Unver B, Baris RH, Yuksel E, Cekmece S, Kalkan S, Karatosun V. Reliability of 4-meter and 10-meter walk tests after lower extremity surgery. Disabil Rehabil. 2017;39(25):2572–6. https://doi.org/10.1080/09638288.2016.1236153.
Becker S, Bergamo F, Schnake K. J et al. The relationship between functionality and erector spinae activity in patients with specific low back pain during dynamic and static movements. Gait Posture. 2018;66:208–13. https://doi.org/10.1016/j.gaitpost.2018.08.042.
Nawasreh ZH, Marmon AR, Logerstedt D, Snyder-Mackler L. The effect of training on a compliant surface on muscle activation and co-contraction after anterior cruciate ligament injury. Int J Sports Phys Ther. 2019;14(4):3554–63. https://doi.org/10.26603/ijspt20190554.
Batista JP, Facci LM, Pelegrinelli ARM, et al. Joint angle and movement velocity effects on muscle activity of elderly with knee osteoarthritis - categorized and probabilistic analysis. J Electromyogr Kinesiol. 2018;41:50–9. https://doi.org/10.1016/j.jelekin.2018.04.014.
Elfering A, Käser A, Melloh M. Relationship between depressive symptoms and acute low back pain at first medical consultation, three and six weeks of primary care. Psychol Health Med. 2014;19(2):235–46. https://doi.org/10.1080/13548506.2013.780131.
Zhao YH, Xu Y. Effect of comprehensive nursing based on cognitive behavior on psychological function of glioma patients. Neuropsychiatr Dis Treat. 2021;17:777–85. https://doi.org/10.2147/NDT.S286164.
Taylor R, Lovibond PF, Nicholas MK, Cayley C, Wilson PH. The utility of somatic items in the assessment of depression in patients with chronic pain: a comparison of the Zung Self-Rating Depression Scale and the Depression Anxiety Stress Scales in chronic pain and clinical and community samples. Clin J Pain. 2005;21(1):91–100. https://doi.org/10.1097/00002508-200501000-00011.
Leiss F, Götz JS, Maderbacher G, et al. Pain management of unicompartmental (UKA) vs. total knee arthroplasty (TKA) based on a matched pair analysis of 4144 cases. Sci Rep. 2020;10(1):17660.
Backstein D, In TKA. Preoperative systemic steroids reduced pain and nausea at 24 hours after surgery; postoperative administration reduced pain and nausea at 48 hours. J Bone Joint Surg Am. 2020;102(10):908. https://doi.org/10.2106/JBJS.20.00256.
Lewis C, Gunta K, Mitchell K, Bobay K. Effectiveness of multimodal pain management protocol in total knee arthroplasty patients. Orthop Nurs. 2012;31(3):153–9. https://doi.org/10.1097/NOR.0b013e3182558d0b.
Feng JE, Novikov D, Anoushiravani AA, Schwarzkopf R. Total knee arthroplasty: improving outcomes with a multidisciplinary approach. J Multidiscip Healthc. 2018;11:63–73. https://doi.org/10.2147/JMDH.S140550.
Kim B, Lohman E, Yim J. Acupuncture-like transcutaneous electrical nerve stimulation for pain, function, and biochemical inflammation after total knee arthroplasty. Altern Ther Health Med. 2021;27(1):28–34.
Xiong J, Li H, Li X, Wang L, Zhao P, Meng D, et al. Electroacupuncture for postoperative pain management after total knee arthroplasty: protocol for a systematic review and meta-analysis. Medicine (Baltimore). 2018;97(9):e0014. https://doi.org/10.1097/MD.0000000000010014.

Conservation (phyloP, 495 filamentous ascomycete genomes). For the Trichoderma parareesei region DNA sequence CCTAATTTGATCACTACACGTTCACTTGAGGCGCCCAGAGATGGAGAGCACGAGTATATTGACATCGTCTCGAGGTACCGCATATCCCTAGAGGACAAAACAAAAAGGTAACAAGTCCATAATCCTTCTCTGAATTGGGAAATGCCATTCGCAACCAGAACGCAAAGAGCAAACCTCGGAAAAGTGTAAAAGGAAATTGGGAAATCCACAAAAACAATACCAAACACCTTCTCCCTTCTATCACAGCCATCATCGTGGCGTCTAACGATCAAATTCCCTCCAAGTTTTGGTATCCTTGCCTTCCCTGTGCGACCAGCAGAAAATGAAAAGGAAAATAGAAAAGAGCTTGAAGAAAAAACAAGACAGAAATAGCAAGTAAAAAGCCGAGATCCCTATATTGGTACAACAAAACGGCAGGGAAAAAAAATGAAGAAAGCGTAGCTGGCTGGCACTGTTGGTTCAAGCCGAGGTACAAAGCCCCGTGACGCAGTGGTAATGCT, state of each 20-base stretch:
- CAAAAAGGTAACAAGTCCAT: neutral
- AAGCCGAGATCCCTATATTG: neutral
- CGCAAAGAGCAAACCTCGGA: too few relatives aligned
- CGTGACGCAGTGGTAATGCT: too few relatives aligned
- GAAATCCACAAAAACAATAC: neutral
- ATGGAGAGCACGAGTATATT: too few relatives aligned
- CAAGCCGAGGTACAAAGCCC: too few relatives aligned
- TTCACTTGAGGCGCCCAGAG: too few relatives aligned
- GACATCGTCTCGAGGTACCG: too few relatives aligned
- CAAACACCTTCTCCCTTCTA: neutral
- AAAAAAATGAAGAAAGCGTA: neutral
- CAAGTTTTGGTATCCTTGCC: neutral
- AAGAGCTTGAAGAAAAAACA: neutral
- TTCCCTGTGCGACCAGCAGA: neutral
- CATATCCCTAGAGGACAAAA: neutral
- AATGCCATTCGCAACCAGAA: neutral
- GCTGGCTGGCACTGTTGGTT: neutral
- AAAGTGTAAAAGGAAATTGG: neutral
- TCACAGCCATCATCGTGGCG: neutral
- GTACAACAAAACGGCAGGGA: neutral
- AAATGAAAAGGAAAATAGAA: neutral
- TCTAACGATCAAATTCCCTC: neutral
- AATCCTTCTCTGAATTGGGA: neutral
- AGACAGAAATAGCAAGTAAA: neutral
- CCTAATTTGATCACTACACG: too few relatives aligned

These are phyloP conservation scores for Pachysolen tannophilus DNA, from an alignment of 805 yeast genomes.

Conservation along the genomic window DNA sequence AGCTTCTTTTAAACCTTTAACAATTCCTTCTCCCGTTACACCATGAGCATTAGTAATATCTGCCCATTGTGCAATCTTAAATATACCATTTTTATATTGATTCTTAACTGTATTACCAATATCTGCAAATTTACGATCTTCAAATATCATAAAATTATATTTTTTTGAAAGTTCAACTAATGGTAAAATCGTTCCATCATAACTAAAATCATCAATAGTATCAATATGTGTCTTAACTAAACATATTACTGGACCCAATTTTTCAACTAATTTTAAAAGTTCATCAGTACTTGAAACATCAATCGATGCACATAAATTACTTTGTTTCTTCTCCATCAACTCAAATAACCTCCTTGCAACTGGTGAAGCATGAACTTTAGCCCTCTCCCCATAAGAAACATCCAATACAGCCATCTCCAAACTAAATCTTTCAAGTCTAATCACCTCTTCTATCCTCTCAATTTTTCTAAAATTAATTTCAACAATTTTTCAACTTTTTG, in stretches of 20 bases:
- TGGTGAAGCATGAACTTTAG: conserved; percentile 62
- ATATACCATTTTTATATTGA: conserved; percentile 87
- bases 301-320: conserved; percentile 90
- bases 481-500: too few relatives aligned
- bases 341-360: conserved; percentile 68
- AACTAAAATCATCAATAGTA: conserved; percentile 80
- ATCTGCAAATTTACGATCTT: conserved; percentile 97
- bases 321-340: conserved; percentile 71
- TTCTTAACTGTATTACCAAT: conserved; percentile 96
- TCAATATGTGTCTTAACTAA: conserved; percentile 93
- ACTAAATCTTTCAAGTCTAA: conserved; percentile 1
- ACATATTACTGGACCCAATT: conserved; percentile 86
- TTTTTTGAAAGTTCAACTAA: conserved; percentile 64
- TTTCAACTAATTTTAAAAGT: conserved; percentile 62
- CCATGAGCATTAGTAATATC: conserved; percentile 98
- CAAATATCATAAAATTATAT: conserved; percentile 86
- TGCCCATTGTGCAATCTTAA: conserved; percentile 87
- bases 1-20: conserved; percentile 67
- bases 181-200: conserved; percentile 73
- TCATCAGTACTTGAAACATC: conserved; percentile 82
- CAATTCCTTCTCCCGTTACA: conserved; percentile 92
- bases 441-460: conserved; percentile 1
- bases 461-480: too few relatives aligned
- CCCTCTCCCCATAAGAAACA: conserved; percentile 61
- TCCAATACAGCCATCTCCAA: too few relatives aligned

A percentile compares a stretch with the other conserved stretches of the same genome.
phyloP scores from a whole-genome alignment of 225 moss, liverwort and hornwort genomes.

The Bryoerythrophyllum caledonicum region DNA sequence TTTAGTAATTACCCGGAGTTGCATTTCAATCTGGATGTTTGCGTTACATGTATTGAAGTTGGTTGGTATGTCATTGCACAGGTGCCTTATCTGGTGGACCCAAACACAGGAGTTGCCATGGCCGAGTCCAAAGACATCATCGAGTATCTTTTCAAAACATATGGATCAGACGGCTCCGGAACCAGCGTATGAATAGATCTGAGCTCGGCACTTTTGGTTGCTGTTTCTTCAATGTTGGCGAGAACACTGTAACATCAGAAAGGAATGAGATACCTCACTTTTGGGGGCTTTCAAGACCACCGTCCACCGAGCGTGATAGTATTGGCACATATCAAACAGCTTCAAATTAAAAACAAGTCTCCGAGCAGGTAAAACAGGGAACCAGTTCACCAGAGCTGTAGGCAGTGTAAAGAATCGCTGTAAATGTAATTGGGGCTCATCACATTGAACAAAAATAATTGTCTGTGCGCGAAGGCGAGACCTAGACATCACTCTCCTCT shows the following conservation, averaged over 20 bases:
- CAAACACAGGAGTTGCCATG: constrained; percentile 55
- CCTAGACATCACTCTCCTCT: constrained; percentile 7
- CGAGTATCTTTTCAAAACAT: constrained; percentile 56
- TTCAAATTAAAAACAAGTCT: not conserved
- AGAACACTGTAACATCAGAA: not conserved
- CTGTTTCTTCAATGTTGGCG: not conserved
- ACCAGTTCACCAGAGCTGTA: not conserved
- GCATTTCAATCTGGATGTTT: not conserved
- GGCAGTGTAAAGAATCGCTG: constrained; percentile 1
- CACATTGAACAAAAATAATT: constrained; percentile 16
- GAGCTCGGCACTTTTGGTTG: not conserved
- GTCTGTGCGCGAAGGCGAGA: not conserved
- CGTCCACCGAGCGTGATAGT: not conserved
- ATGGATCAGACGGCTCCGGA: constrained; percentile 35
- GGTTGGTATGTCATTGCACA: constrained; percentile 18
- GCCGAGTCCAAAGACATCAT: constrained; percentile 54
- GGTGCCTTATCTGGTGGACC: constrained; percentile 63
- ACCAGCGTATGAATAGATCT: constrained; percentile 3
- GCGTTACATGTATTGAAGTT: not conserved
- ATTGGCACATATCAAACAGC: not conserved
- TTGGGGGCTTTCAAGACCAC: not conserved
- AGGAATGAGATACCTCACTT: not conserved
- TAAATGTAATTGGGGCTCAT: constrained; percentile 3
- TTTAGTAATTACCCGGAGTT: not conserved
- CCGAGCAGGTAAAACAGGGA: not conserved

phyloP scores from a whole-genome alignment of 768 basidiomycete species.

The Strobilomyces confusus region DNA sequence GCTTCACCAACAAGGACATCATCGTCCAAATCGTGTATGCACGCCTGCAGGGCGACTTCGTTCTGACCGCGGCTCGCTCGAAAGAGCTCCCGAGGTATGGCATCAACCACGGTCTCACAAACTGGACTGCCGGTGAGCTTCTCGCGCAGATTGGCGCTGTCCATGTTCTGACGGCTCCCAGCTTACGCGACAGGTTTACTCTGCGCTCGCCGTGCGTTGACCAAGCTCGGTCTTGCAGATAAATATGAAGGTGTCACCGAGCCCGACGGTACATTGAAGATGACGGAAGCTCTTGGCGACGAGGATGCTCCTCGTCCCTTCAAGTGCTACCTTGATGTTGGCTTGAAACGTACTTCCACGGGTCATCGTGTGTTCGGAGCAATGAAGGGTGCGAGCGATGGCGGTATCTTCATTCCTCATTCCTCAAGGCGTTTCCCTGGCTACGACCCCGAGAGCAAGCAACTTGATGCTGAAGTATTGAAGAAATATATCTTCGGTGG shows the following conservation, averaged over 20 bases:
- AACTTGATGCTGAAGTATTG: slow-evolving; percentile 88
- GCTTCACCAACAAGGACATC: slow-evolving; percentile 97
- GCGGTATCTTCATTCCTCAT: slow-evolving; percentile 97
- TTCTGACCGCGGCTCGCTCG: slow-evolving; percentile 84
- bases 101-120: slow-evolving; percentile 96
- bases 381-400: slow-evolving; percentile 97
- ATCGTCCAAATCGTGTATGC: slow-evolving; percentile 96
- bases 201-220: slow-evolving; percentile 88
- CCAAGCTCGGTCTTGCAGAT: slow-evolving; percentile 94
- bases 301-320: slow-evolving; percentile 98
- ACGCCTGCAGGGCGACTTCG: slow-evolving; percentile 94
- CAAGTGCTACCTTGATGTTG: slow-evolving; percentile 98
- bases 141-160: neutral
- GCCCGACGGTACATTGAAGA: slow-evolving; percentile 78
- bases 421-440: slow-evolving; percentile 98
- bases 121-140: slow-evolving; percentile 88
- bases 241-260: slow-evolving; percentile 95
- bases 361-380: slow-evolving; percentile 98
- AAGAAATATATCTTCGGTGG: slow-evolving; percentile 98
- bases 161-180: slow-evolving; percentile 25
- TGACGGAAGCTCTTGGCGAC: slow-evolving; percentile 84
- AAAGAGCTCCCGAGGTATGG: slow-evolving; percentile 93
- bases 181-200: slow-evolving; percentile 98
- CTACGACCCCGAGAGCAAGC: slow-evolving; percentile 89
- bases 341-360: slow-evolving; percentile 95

Jiang Y, Yang S, Tao J, et al. Opposing needling promotes behavior recovery and exerts neuroprotection via the cAMP/PKA/CREB signal transduction pathway in transient MCAO rats. Mol Med Rep. 2016;13(3):2060–70. https://doi.org/10.3892/mmr.2016.4773.
Leuthardt EC, Allen M, Kamran M, Hawasli AH, Snyder AZ, Hacker CD, et al. Resting-state blood oxygen level-dependent functional MRI: a paradigm shift in preoperative brain mapping. Stereotact Funct Neurosurg. 2015;93(6):427–39. https://doi.org/10.1159/000442424.
Colombo B, Rocca MA, Messina R, et al. Resting-state fMRI functional connectivity: a new perspective to evaluate pain modulation in migraine. Neurol Sci. 2015;null:41–5.
Caria A, Sitaram R, Birbaumer N. Real-time fMRI: a tool for local brain regulation. Neuroscientist. 2012;18(5):487–501. https://doi.org/10.1177/1073858411407205.
Huang W, Pach D, Napadow V, Park K, Long X, Neumann J, et al. Characterizing acupuncture stimuli using brain imaging with FMRI--a systematic review and meta-analysis of the literature. PLoS ONE. 2012;7(4):e32960. https://doi.org/10.1371/journal.pone.0032960.
Jin L, Sun J, Xu Z, Yang X, Liu P, Qin W. Intersubject synchronisation analysis of brain activity associated with the instant effects of acupuncture: an fMRI study. Acupunct Med. 2018;36(1):14–20. https://doi.org/10.1136/acupmed-2016-011327.
This trial will be supported by the Shanghai Health Committee (shslczdzk04801), Shanghai Science and Technology Committee (21Y11921500), and Shanghai University of Traditional Chinese Medicine (Y2021009).
Ethics approval and consent to participate
This trial protocol is consistent with the principles of the Helsinki Declaration (2013) and was approved by the ethics committee of the participating hospital (approval number: 2020-K-103). All the participants will provide written informed consent before the trial.
Consent for publication
The authors declare that they have no competing interests.
Springer Nature remains neutral with regard to jurisdictional claims in published maps and institutional affiliations.
About this article
Cite this article
Zhao, C., Xu, H., A, X. et al. Cerebral mechanism of opposing needling for managing acute pain after unilateral total knee arthroplasty: study protocol for a randomized, sham-controlled clinical trial. Trials 23, 133 (2022). https://doi.org/10.1186/s13063-022-06066-6
- Opposing needling
- Functional magnetic resonance imaging
- Acute pain
- Total knee arthroplasty
- Sham acupuncture
- Central mechanism